Ukraine’s Crimean Tatars mark 62nd anniversary of WWII deportation mai 30, 2006Posted by Acturca in Asie Centrale, Histoire, Russie, Turquie.
Tags: Histoire, Russie, Turquie
Associated Press Worldstream, May 18, 2006
By Natasha Lisova, Kiev Ukraine
Crimean Tatars marked the 62nd anniversary Thursday of the ethnic group’s deportation from the Black Sea peninsula under Soviet dictator Josef Stalin, a forced exile that lasted almost half a century.
"On this day, we remember those who died in foreign lands and those who struggled to return to their homeland," Mustafa Djamiliev, head of the Crimean Tatar Mejlis, or Assembly, told The Associated Press in a telephone interview.
The anniversary was being marked in solemn flower-laying ceremonies in Kiev and on the Black Sea peninsula.
The Crimean Tatars, a Muslim Turkic group, had inhabited Crimea for more than seven centuries. In 1944, Stalin accused them of collaborating with the Nazis and ordered the deportation of some 200,000 about 70 percent of Crimea’s population at the time.
They were exiled to the Central Asian steppes, where many died of famine and diseases. They were not allowed to return to their homeland until around the time of the Soviet collapse of 1991. More than 250,000 have returned to Crimea, where they now make up 13 percent of the population. Djamiliev said that about 100,000 still live abroad and have faced difficulties in returning.
The deportation "was a catastrophe … and its consequences are not yet solved," said Refat Chubarov, deputy head of the Mejlis. Unemployment is high among the Crimean Tatars today, and many live in grim conditions in villages that lack basics such as water, natural gas and roads. Djamiliev complained that Tatars are still not officially recognized as a nation that was deported. They also lack land and schools where they can teach their children in their native language, he said.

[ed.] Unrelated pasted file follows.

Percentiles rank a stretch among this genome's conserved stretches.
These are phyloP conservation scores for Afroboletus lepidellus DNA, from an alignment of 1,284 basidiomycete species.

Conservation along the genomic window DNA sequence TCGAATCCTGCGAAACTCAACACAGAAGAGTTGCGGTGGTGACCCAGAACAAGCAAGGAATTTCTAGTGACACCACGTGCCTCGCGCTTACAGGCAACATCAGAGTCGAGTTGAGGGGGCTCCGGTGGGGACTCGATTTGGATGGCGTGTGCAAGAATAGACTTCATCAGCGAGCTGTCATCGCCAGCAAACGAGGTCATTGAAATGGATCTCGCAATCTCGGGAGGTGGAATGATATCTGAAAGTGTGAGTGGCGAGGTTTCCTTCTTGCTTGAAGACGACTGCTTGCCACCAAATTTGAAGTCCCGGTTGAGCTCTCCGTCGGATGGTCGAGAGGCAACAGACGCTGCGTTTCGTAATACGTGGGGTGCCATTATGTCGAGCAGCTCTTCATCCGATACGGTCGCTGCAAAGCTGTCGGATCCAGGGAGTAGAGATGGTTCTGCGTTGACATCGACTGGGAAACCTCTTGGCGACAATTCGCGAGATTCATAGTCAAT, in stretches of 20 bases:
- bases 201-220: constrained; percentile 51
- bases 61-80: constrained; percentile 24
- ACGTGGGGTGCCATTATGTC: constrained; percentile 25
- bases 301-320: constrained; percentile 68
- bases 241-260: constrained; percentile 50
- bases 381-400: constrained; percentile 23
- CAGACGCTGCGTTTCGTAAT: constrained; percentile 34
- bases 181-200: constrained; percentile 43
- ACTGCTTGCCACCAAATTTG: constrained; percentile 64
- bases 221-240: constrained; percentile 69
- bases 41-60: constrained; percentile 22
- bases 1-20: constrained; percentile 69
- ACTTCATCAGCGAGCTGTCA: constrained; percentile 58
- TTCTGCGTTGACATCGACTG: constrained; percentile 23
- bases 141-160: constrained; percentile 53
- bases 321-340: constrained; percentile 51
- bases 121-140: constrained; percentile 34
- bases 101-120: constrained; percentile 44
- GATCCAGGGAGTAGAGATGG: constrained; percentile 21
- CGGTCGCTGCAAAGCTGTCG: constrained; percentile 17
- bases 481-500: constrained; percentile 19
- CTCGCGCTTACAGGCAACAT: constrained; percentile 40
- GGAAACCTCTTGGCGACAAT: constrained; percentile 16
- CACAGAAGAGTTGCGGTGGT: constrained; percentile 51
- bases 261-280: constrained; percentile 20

Ukrainian authorities under President Viktor Yushchenko have pledged to restore Tatars’ rights. But Tatars complain the promises remain unfulfilled and in recent years they have encountered difficulties in obtaining citizenship,
finding jobs and getting back their land. Additionally, they said, there is no regular dialogue between their assembly and the president.
"We have heard a lot of statements but have not seen any concrete actions," said Chubarov. Yushchenko was scheduled to participate in a ceremony in Kiev at a memorial to victims of Stalin’s regime.
Crimea remains a potential ethnic flash point for Ukraine. Low-level ethnic violence is frequent between Crimean Tatars and ethnic Russians and Ukrainians, who refuse to relinquish land they were given after the Tatars’ deportation. Last week, hundreds of Tatars blocked traffic in Crimea, causing a 7-kilometer (4-mile) traffic jam as they tried to enter the coastal village of Partenit, which they consider theirs historically. Residents blocked a side road to prevent them from entering the village. Talks ended the blockade, but tension persists.